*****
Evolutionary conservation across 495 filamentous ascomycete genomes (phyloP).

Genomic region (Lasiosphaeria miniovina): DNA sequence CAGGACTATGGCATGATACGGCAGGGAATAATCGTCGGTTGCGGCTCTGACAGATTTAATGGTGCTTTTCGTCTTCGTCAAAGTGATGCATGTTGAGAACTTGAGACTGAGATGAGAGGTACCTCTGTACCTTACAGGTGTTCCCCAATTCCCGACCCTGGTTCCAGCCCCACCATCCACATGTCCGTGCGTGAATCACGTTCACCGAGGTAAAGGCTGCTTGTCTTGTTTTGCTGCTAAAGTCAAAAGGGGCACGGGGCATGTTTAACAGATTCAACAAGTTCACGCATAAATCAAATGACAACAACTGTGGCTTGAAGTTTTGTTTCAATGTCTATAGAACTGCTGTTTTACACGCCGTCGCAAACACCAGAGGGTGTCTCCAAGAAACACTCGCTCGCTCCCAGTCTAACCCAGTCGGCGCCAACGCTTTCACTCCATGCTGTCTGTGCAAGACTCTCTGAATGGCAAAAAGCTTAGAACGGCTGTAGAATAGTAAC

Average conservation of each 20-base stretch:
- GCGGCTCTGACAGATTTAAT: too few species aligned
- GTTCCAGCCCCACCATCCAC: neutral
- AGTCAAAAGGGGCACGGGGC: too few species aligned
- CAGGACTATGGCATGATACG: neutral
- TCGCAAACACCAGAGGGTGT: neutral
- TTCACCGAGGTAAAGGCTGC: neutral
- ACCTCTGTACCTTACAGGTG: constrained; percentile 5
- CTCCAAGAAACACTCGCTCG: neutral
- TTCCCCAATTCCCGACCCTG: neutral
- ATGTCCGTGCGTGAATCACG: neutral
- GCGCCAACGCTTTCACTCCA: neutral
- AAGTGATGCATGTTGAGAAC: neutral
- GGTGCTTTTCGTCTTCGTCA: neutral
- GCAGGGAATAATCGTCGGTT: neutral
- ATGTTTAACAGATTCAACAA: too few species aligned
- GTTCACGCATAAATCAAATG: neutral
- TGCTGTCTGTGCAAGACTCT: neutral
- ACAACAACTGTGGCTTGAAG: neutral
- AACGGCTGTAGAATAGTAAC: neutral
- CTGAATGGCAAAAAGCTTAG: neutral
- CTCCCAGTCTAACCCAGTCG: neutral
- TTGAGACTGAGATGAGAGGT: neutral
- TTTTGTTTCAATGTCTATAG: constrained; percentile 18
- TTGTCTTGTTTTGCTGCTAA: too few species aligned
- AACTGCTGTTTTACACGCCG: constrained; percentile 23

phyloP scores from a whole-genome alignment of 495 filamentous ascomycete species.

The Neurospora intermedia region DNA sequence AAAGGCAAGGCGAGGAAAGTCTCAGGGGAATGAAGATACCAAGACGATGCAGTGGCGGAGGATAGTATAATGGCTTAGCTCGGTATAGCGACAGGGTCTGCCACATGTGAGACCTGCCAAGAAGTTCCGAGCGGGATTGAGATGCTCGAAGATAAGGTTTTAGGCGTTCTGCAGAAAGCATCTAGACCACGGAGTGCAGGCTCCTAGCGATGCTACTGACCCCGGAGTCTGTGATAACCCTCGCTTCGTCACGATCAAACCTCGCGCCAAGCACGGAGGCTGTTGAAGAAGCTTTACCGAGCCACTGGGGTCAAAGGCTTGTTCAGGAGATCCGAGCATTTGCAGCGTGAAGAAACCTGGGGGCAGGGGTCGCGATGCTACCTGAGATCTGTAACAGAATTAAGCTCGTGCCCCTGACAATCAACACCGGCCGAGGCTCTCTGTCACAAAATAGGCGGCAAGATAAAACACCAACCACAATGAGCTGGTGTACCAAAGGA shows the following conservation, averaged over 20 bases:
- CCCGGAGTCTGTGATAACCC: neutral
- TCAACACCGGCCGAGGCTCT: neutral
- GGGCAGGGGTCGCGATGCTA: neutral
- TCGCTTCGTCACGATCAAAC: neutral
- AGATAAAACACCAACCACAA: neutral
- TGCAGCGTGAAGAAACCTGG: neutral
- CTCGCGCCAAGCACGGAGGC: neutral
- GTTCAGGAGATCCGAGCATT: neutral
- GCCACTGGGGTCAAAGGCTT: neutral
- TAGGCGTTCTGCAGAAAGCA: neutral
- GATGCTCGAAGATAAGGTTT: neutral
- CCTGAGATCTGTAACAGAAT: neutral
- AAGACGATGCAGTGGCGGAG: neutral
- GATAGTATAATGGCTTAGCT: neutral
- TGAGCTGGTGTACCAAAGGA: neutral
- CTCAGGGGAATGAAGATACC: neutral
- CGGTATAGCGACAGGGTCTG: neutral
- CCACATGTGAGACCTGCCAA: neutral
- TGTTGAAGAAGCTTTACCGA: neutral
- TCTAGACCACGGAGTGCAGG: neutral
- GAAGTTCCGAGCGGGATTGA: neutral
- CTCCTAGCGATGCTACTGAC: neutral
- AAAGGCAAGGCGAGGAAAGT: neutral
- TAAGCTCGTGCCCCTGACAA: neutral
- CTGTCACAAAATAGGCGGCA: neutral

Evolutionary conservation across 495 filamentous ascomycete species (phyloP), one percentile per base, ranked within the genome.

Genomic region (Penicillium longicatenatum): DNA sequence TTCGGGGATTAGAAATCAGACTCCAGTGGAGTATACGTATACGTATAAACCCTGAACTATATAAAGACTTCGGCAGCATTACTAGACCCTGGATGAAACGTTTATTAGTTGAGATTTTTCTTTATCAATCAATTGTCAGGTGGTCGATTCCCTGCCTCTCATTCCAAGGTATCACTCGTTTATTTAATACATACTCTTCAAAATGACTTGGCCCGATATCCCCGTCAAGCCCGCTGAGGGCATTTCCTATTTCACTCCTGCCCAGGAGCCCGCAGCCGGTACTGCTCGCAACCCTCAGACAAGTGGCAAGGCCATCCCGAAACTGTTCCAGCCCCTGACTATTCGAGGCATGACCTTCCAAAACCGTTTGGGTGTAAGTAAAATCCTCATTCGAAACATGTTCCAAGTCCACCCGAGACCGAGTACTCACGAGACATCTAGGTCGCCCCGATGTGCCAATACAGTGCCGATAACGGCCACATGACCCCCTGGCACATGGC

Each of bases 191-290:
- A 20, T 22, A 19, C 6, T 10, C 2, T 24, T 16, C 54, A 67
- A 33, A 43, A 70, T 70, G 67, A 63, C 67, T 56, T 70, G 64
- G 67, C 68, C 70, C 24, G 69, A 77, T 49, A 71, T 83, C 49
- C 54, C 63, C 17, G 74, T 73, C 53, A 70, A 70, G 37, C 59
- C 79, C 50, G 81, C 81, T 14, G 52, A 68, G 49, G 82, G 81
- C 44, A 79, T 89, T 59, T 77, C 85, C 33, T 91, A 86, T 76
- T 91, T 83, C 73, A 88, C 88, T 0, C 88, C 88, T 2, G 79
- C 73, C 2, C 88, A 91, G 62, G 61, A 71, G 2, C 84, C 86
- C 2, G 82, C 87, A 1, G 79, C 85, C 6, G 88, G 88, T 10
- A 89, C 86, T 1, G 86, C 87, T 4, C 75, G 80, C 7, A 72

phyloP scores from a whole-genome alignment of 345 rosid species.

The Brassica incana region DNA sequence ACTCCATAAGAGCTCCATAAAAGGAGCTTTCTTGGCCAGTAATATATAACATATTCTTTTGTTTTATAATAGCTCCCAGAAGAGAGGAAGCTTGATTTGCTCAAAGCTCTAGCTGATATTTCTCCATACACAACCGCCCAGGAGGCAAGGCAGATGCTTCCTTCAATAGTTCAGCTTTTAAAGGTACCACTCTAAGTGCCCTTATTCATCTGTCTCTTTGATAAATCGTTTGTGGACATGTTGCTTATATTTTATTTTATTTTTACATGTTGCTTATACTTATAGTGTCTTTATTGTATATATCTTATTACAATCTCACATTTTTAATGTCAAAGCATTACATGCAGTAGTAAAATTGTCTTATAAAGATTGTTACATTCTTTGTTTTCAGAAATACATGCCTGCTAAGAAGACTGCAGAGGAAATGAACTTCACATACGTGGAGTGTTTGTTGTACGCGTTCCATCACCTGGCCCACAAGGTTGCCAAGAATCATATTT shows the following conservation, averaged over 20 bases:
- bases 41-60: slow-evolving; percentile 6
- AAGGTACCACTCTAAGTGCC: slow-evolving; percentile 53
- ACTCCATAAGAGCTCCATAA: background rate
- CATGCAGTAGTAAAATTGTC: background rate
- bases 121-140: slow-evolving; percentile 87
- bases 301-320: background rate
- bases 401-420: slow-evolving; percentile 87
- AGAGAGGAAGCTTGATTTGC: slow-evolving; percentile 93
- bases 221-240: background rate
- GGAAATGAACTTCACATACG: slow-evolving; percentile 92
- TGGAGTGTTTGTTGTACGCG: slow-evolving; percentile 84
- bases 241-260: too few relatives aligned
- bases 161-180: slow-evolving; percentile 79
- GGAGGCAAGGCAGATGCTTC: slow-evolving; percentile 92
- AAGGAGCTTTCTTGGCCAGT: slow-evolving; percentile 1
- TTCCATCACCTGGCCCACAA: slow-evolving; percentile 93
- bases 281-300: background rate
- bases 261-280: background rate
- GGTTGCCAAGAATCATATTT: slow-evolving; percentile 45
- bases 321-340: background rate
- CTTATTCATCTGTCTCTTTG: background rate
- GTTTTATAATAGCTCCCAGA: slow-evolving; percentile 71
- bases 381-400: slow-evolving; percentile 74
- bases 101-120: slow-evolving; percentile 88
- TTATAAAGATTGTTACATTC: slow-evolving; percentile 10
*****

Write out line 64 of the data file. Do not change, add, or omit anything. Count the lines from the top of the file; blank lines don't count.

- C 44, A 79, T 89, T 59, T 77, C 85, C 33, T 91, A 86, T 76